Skiing is no longer just about the trusty hot-chocolate-and-raclette après-ski model of yesteryear, but about health, wellness and that much-needed dose of hygge, according to all-inclusive holiday provider, Club Med’s 2016/17 ski study.

The study also revealed that this new attitude is getting so ingrained that holidaymakers are preparing to get their minds and bodies prepped before they go on holiday, with nearly half (46%) of respondents admit to ramping up their fitness regimes in the run up to their 2016/17 ski trip.

More than one in ten (13%) even go as far as changing their diets before hitting the slopes, with nearly all skiers (95%) seeing their snow holiday as a chance to get their exercise in.

But this new desire isn’t just about kick-starting their fitness regimes, as the study reveals that skiers are looking for an altogether different kind of package that gives them a wellness, health and relaxation fix.

Two thirds (68%) of snow enthusiasts confirm that the availability of spa/wellness facilities is important to them when deciding which resort to go to, and more than a third (35%) state they’ve previously made use of wellness offerings during past ski holidays.

A snow escape is also a great way to leave everyday life behind and recharge batteries for 93% of people, with almost nine in ten holidaymakers (86%) using it as an opportunity to connect with nature and clear their minds. Over two thirds (68%) see their ski holiday as a way to relax, with 63% of those looking to go skiing in the future seeing relaxation as part of a snow escape’s appeal.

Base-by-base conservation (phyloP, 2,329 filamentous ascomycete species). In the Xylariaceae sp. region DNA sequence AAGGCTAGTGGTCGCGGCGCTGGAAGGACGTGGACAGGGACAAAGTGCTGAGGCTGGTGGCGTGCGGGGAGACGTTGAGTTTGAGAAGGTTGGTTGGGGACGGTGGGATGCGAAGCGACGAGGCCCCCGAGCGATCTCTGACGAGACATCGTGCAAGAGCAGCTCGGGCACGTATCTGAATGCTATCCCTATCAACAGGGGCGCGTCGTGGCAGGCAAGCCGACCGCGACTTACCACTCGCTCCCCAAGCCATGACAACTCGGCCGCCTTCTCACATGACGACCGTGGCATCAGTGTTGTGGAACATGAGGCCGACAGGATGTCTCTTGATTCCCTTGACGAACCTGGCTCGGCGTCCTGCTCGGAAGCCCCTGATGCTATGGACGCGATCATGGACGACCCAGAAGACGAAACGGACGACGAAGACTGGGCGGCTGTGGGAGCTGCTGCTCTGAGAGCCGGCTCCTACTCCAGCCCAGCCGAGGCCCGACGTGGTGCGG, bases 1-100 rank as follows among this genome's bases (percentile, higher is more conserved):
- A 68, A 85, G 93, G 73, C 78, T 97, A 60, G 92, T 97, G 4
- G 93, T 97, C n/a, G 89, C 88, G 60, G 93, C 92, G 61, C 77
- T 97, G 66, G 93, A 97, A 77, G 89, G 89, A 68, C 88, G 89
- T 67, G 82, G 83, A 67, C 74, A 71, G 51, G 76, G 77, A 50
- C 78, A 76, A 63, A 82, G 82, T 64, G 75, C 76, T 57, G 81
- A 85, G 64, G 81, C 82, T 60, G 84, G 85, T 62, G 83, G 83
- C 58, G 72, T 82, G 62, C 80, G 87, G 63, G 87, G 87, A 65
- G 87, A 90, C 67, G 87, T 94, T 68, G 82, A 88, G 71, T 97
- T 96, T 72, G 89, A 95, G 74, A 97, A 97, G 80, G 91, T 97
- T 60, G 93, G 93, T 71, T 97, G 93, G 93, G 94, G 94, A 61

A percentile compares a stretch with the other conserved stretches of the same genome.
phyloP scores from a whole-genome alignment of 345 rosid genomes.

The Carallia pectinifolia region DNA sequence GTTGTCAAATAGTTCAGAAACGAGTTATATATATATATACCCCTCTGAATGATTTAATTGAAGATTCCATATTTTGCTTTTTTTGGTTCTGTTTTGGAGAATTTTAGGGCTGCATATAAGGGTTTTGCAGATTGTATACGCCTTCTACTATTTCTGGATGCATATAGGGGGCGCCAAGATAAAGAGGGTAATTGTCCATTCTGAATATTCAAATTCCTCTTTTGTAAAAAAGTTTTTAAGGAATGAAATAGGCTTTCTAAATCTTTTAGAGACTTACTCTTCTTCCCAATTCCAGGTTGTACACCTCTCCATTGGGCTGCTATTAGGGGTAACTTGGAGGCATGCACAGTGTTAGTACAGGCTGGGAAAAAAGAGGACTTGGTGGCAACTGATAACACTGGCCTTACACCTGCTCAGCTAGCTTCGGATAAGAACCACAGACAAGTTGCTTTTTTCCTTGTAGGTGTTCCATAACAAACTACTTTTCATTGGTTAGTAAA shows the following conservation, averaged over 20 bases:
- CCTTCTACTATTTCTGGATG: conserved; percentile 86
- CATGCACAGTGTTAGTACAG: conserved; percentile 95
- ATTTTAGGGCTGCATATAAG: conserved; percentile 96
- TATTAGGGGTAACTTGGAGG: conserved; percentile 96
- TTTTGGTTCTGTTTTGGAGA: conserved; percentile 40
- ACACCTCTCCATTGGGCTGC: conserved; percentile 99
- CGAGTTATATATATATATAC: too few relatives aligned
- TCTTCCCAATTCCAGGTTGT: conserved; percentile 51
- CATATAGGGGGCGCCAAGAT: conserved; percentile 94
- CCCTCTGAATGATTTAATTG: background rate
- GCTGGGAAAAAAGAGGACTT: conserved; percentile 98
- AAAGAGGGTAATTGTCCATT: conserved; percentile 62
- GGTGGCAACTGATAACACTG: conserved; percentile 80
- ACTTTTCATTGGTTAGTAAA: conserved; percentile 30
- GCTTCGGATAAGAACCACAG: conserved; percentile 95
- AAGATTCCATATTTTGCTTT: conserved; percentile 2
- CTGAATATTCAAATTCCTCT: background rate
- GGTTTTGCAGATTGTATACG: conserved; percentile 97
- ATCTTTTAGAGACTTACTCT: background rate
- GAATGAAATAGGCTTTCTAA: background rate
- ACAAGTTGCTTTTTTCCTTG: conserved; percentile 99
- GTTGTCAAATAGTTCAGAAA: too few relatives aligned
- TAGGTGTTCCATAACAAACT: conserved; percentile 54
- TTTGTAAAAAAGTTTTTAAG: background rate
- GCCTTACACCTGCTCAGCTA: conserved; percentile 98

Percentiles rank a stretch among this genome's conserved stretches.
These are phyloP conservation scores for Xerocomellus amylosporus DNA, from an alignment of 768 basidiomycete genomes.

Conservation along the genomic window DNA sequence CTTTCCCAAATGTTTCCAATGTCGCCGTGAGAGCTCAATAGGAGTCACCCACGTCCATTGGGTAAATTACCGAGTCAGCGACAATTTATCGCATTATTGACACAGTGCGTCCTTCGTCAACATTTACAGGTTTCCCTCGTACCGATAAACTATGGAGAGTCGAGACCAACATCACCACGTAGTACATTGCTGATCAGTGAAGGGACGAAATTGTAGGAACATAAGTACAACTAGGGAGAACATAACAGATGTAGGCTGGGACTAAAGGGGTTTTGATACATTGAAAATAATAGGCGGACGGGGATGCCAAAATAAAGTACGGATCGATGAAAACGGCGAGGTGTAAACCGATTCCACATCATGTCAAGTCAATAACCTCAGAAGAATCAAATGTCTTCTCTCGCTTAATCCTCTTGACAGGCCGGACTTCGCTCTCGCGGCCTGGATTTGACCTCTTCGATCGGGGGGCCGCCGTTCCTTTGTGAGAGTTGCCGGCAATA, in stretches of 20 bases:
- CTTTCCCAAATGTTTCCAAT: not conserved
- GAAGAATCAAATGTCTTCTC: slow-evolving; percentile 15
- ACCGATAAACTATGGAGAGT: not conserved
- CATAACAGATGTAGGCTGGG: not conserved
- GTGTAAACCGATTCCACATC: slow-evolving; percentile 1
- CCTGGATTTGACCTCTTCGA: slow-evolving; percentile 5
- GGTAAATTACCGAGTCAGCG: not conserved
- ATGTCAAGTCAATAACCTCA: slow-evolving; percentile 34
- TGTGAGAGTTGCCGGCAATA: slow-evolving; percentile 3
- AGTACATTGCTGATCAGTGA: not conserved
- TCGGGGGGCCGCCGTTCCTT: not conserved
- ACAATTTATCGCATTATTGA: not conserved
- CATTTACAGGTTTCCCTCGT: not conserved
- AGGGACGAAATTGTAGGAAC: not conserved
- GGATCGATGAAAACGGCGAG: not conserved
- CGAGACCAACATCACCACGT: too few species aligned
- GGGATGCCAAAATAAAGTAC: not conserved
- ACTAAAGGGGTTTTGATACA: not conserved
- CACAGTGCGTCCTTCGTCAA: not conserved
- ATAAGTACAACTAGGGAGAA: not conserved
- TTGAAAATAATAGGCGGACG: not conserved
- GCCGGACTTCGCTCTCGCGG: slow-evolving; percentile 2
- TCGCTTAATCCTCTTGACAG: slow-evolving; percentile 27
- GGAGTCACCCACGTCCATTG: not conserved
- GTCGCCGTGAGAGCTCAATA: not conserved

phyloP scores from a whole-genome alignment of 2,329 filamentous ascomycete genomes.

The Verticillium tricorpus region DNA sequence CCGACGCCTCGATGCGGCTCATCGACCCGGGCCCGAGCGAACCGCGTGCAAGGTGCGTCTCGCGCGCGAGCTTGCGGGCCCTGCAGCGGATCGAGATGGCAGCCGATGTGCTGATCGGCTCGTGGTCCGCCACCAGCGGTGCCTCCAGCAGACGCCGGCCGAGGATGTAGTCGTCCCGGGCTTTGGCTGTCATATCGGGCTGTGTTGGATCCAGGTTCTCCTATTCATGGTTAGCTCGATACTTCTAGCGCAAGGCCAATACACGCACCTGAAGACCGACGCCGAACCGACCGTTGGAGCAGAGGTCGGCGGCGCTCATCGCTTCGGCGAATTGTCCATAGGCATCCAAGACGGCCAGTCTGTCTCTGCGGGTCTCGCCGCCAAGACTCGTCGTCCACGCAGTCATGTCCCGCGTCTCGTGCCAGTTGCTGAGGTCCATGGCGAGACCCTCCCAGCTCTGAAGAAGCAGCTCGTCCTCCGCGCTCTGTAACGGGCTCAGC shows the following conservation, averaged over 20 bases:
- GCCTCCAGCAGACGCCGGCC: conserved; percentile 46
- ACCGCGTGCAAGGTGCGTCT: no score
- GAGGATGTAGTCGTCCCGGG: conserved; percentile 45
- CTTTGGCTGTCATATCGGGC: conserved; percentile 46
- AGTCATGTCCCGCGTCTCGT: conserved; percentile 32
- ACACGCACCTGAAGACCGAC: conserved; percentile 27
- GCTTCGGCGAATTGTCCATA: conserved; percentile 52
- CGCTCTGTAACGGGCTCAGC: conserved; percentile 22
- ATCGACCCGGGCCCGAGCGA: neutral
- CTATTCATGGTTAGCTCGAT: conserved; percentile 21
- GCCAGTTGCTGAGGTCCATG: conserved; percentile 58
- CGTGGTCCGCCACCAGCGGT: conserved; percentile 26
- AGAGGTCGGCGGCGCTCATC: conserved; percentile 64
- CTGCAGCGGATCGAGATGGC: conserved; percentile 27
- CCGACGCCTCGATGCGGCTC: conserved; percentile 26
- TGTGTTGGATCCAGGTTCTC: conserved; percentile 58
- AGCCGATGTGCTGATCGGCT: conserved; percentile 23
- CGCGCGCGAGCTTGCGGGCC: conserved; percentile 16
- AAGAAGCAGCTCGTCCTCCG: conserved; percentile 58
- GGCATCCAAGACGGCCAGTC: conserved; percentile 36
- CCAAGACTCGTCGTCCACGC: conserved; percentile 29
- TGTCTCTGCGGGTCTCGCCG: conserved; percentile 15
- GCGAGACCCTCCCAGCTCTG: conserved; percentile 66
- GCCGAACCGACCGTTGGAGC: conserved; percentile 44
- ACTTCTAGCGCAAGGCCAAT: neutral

Findings from the operator's Ski report on wellness reflect an overall change in consumer behaviour highlighting that wellness has become a way of life rather than just a trend. This goes hand-in-hand with the 2016 State of the UK Fitness Industry Report, which states that, ‘For the first time ever, member numbers have exceeded nine million, with one in every seven people in the UK a member of a gym.’

In recent years, holidaymakers are seeking more than just snow when travelling to the mountains.

This is also reflected in one of the biggest trends of last year, the Danish art of Hygge, which is often translated into English as ‘cosiness’, and ‘enjoying the good things in life with good people.’ Increasingly, people visit resorts in large groups: almost two thirds (59%) of ski parties in the last two years went with at least one non-skier and nearly a third (29%) went with someone who did not ski at all. Spectacular scenery, multiple snow and non-snow based activities and authentic alpine cuisine means ski resorts have something for everyone.

The company's UK, Ireland and Scandinavia MD, Estelle Giraudeau, said: “Our 2016/17 ski report findings show an increasing demand for ski holidays to be all encompassing, providing action and excitement alongside wellness, relaxation and health. This is also reflected in our holiday bookings, with people enquiring about the different service facilities available, for example spa availability, as well as activities for non-skiers to. We can only see this getting more important over time as people have a desire to take care of their health and wellbeing.”

For more information on the operator's ski packages and resorts visit

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